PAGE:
When training a model, it is often beneficial to maintain moving averages of the trained parameters. Evaluations that use averaged parameters sometimes produce significantly better results than the final trained values.

**Note:**A smoothed version of the weights is necessary for some training schemes to perform well. Example Google’s hyper-params for training MNASNet, MobileNet-V3, EfficientNet, etc that use RMSprop with a short 2.4-3 epoch decay period and slow LR decay rate of .96-.99 requires EMA smoothing of weights to match results.

`timm`

supports EMA similar to tensorflow.

To train models with EMA simply add the `--model-ema`

flag and `--model-ema-decay`

flag with a value to define the decay rate for EMA.

To keep EMA from using GPU resources, set device='cpu'. This will save a bit of memory but disable validation of the EMA weights. Validation will have to be done manually in a separate process, or after the training stops converging.

**Note:**This class is sensitive where it is initialized in the sequence of model init, GPU assignment and distributed training wrappers.

```
python train.py ../imagenette2-320 --model resnet34
```

```
python train.py ../imagenette2-320 --model resnet34 --model-ema --model-ema-decay 0.99
```

The above training script means that when updating the model weights, we keep 99.99% of the previous model weights and only update 0.01% of the new weights at each iteration.

```
python"
model_weights = decay * model_weights + (1 - decay) * new_model_weights
```

Inside `timm`

, when we pass `--model-ema`

flag then `timm`

wraps the model class inside `ModelEmaV2`

class which looks like:

```
class ModelEmaV2(nn.Module):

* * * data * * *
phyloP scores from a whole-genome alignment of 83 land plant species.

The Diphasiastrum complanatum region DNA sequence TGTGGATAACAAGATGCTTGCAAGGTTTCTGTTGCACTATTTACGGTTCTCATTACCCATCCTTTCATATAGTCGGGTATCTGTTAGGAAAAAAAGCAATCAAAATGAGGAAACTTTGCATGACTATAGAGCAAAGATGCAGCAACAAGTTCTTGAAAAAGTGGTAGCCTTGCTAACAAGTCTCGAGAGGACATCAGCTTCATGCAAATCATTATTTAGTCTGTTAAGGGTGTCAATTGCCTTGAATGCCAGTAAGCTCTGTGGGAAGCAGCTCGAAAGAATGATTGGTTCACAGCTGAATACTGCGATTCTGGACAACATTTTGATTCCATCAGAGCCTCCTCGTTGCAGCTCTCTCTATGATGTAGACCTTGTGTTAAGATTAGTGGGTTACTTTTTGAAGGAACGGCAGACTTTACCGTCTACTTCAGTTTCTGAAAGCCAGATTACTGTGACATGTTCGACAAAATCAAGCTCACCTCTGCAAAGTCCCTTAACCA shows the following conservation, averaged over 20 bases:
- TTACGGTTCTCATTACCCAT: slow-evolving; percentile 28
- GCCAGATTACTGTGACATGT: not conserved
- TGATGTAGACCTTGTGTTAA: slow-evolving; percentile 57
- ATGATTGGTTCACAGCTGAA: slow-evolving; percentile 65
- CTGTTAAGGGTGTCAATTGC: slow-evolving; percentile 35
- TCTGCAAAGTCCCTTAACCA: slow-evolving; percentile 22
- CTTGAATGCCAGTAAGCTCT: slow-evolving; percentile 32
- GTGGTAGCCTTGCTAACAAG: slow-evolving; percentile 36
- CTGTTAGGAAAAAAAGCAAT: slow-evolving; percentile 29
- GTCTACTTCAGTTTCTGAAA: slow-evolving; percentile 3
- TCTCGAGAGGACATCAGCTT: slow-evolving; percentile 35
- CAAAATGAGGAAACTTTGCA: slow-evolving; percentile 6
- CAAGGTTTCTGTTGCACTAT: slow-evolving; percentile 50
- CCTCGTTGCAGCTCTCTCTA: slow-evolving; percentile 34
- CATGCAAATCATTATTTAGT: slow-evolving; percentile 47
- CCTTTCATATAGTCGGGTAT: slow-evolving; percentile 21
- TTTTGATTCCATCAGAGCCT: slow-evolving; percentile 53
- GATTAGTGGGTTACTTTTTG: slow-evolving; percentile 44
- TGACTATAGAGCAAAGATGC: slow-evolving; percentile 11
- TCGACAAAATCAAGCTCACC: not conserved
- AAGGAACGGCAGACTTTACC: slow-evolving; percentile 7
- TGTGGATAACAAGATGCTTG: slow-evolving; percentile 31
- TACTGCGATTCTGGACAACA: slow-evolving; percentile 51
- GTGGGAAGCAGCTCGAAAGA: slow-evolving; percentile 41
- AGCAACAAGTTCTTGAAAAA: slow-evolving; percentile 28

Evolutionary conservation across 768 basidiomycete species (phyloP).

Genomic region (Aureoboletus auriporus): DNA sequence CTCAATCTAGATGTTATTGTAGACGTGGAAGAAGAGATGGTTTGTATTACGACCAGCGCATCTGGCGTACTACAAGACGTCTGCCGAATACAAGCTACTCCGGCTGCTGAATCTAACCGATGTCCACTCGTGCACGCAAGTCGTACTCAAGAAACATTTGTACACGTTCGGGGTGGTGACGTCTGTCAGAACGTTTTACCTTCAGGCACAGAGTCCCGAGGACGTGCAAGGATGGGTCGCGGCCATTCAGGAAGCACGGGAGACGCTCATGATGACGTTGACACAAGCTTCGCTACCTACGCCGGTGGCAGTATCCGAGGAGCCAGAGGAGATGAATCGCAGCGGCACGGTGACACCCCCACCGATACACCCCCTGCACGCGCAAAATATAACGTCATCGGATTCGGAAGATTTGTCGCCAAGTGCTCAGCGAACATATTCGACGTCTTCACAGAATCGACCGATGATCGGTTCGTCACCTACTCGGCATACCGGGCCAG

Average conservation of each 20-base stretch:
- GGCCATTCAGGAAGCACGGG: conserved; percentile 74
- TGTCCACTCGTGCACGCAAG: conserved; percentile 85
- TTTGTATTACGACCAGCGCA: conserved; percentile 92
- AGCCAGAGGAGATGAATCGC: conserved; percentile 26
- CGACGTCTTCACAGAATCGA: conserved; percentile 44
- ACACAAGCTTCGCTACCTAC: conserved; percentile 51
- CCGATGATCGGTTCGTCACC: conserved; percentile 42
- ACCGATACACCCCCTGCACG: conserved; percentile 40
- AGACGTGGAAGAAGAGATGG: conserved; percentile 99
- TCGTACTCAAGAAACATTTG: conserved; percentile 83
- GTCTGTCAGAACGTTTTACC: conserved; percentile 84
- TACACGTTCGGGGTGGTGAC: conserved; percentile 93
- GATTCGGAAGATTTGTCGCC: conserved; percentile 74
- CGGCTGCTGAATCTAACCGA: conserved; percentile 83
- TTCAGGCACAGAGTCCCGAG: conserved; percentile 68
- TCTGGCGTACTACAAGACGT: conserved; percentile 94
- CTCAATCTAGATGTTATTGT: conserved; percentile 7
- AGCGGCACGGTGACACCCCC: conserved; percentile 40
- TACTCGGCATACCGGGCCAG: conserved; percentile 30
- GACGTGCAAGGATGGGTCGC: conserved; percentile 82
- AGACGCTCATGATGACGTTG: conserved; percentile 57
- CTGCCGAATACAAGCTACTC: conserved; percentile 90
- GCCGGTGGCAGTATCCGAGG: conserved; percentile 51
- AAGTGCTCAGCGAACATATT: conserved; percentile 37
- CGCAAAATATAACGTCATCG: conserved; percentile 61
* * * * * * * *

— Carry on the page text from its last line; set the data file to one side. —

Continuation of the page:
def __init__(self, model, decay=0.9999, device=None):
super(ModelEmaV2, self).__init__()
# make a copy of the model for accumulating moving average of weights
self.module = deepcopy(model)
self.module.eval()
self.decay = decay
self.device = device # perform ema on different device from model if set
if self.device is not None:
self.module.to(device=device)
def _update(self, model, update_fn):
with torch.no_grad():
for ema_v, model_v in zip(self.module.state_dict().values(), model.state_dict().values()):
if self.device is not None:
model_v = model_v.to(device=self.device)
ema_v.copy_(update_fn(ema_v, model_v))
def update(self, model):
self._update(model, update_fn=lambda e, m: self.decay * e + (1. - self.decay) * m)
def set(self, model):
self._update(model, update_fn=lambda e, m: m)
```

Basically, we initialize the `ModeEmaV2`

by passing in an existing `model`

and a decay rate, in this case `decay=0.9999`

.

This looks something like `model_ema = ModelEmaV2(model)`

. Here, `model`

could be any existing model as long as it's created using the `timm.create_model`

function.

Next, during training especially inside the `train_one_epoch`

, we call the `update`

method of `model_ema`

like so:

```
if model_ema is not None:
model_ema.update(model)
```

All parameter updates based on `loss`

occur for `model`

. When we call `optimizer.step()`

, then the `model`

weights get updated and not the `model_ema`

's weights.

Therefore, when we call the `model_ema.update`

method, as can be seen, this calls the `_update`

method with `update_fn = lambda e, m: self.decay * e + (1. - self.decay) * m)`

.

**Note:**Basically, here,

`e`

refers to `model_ema`

and `m`

refers to the `model`

whose weights get updated during training. The `update_fn`

specifies that we keep `self.decay`

times the `model_ema`

and `1-self.decay`

times the `model`

. `_update`

function it goes through each of the parameters inside `model`

and `model_ema`

and updates the state for `model_ema`

to keep 99.99% of the existing state and 0.01% of the new state.
**Note:**Note that

`model`

and `model_ema`

have the same keys inside the `state_dict`

.